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Parallax Font on ST7735 TFT — Parallax Forums

Parallax Font on ST7735 TFT

Phil Pilgrim (PhiPi)Phil Pilgrim (PhiPi) Posts: 23,297
edited 2022-02-21 23:18 in Propeller 1

I recently purchased some 128x128 ST7735 color TFT displays from Adafruit:

https://www.adafruit.com/product/2088

I got these because there is Spin code available to drive them:

https://github.com/avsa242/st7735-spin

The code is rife with pre-processor stuff, and I tried it on both FlexProp and PropellerIDE, since both have compilers that support pre-processors. But I wasn't too happy with either option. As a consequence, I did the necessary pre-processing manually, stripping out all of the directives, so I could work with it on the good ol' Propeller Tool. Ahhh!

The only font that came with the software driver was a tiny 8x8 font that one would have to squint to see. For my app (more on that later), I needed a bigger font that could be read at a distance. The Parallax font built into the Propeller's ROM fit the bill perfectly. Plus, it can be scaled up and down quite readily.

So I wrote a driver in Spin that uses the Parallax font. Here's a photo of some sample output:

There's one more size (32x64) that takes up half the screen, but you get the idea.

Here's the front-end code that produces the above display:

CON

    _clkmode    = xtal1 + pll16x
    _xinfreq    = 5_000_000

' I/O pins
    CS_PIN      = 0
    SCK_PIN     = 1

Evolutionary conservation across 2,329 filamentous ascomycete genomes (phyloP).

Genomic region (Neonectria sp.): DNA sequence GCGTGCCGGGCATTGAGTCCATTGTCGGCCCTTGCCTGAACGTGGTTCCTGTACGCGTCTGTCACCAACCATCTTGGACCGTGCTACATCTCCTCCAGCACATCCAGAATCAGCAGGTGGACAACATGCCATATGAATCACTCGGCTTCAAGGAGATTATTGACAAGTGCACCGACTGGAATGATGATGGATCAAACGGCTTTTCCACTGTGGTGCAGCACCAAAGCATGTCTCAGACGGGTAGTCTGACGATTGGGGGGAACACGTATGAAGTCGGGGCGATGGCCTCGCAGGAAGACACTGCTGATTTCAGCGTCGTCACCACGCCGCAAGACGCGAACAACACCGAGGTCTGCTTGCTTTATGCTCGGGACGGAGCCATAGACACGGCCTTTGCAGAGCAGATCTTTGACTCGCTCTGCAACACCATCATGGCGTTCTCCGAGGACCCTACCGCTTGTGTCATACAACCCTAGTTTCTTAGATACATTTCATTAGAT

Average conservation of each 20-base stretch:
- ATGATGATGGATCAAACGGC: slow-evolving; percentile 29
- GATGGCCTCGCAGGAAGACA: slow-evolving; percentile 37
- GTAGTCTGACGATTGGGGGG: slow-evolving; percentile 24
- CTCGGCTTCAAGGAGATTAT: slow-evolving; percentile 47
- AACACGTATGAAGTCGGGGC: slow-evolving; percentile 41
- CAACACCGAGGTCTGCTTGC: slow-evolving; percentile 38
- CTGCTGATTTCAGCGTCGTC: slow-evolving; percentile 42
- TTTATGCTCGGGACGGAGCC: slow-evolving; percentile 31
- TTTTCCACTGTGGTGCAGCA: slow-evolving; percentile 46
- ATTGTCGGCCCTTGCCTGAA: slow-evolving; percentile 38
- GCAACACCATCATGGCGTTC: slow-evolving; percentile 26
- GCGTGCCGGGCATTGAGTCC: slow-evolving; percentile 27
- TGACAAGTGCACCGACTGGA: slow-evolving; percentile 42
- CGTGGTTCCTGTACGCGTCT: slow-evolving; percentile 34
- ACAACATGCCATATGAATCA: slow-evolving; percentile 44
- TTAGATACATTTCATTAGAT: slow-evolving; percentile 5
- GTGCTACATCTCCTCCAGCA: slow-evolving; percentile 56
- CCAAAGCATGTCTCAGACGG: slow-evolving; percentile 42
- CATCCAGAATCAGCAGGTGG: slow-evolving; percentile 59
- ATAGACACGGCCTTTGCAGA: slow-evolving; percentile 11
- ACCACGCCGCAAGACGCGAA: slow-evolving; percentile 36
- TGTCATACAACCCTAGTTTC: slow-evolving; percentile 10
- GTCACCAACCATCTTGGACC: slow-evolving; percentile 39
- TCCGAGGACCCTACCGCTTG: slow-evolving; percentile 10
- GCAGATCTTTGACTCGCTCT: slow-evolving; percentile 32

SDA_PIN     = 2
    DC_PIN      = 3
    RESET_PIN   = 4

' display dimensions
    WIDTH       = 128
    HEIGHT      = 128

OBJ

    dsp: "st7735"

PUB Start

    setup

    dsp.mirrorh(TRUE)                          ' change these to suit the
    dsp.mirrorv(TRUE)                          ' orientation of your display

    dsp.bg_color(dsp#BLACK)
    dsp.clear

    dsp.set_font(dsp#FONT8x16)
    dsp.fg_color(dsp#CYAN)
    dsp.pix_position(64, 0)
    dsp.ctr_str(string("FONT8x16"))

    dsp.set_font(dsp#FONT16x16)
    dsp.fg_color(dsp#YELLOW)
    dsp.pix_position(64, 16)
    dsp.ctr_str(string("16x16"))

    dsp.set_font(dsp#FONT8x32)
    dsp.fg_color(dsp#GREEN)
    dsp.pix_position(64, 32)
    dsp.ctr_str(string("FONT8x32"))

    dsp.set_font(dsp#FONT16x32)
    dsp.fg_color(dsp#MAGENTA)
    dsp.pix_position(64, 64)
    dsp.ctr_str(string("16x32"))

    dsp.set_font(dsp#FONT32x32)
    dsp.fg_color(dsp#ORANGE)
    dsp.pix_position(64, 96)
    dsp.ctr_str(string("3232"))
    repeat

PUB setup

    dsp.startx(CS_PIN, SCK_PIN, SDA_PIN, DC_PIN, RESET_PIN, WIDTH, HEIGHT)

The Spin code that draws characters to the screen is painfully sloooow! So my next task is to convert my character generator to PASM. This will be done using a small hub-RAM buffer to hold the pixels for a character at a time, which can then be blasted to the ST7735 all at once.